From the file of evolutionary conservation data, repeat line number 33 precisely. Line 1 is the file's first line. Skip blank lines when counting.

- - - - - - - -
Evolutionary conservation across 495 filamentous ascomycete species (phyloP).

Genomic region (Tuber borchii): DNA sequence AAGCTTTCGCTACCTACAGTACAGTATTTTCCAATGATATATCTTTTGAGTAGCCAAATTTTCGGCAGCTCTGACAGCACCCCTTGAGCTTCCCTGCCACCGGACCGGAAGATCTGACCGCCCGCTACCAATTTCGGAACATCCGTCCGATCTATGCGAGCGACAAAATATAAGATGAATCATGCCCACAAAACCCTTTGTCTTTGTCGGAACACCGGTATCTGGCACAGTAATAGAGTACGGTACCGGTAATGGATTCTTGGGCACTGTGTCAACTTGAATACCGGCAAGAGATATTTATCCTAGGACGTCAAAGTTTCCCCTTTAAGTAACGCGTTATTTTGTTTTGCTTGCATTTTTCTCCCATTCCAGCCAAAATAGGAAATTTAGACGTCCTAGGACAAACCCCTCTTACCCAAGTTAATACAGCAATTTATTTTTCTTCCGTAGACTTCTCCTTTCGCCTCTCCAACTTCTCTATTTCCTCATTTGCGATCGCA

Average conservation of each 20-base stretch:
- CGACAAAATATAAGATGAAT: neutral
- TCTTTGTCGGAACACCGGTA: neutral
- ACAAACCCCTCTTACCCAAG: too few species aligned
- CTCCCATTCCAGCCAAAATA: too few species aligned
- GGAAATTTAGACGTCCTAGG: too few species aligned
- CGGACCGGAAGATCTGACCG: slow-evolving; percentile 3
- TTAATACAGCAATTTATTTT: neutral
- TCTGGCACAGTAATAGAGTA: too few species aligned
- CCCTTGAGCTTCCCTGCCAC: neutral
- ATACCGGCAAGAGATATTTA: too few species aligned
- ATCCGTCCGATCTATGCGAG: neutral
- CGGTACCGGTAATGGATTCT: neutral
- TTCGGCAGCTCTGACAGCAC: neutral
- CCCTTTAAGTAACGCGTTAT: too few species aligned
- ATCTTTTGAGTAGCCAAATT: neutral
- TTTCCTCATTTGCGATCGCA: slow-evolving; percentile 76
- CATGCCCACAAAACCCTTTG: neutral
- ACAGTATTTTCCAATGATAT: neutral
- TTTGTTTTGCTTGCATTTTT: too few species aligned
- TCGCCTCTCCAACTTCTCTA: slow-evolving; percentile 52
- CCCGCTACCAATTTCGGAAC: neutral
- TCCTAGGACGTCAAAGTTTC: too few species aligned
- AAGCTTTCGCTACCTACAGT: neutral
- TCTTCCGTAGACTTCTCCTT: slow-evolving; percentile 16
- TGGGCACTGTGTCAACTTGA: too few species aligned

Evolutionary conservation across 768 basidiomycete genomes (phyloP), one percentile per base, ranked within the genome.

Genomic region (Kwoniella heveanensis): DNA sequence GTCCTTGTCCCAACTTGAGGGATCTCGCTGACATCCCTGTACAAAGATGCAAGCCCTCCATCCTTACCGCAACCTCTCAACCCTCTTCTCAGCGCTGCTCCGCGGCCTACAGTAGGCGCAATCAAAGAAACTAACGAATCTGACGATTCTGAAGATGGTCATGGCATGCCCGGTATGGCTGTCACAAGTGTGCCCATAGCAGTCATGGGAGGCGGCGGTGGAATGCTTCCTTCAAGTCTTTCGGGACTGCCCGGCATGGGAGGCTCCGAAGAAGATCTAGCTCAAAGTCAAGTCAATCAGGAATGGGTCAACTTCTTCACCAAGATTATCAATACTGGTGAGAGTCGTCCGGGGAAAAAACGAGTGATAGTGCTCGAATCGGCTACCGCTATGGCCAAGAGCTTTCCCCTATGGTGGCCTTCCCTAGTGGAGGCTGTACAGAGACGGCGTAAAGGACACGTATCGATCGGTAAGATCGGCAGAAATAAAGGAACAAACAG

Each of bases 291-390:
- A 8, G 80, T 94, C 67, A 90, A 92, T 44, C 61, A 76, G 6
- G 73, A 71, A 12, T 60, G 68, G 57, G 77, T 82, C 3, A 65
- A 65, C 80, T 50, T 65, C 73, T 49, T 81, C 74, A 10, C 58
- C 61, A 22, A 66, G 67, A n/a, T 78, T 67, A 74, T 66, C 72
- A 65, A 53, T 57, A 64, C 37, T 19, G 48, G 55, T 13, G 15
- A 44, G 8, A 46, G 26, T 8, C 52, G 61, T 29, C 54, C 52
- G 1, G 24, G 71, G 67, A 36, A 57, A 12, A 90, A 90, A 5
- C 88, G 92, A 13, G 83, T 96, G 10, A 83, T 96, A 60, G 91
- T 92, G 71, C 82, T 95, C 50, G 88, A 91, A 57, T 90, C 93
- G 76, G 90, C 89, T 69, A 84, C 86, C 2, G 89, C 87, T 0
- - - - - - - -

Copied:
- G 73, A 71, A 12, T 60, G 68, G 57, G 77, T 82, C 3, A 65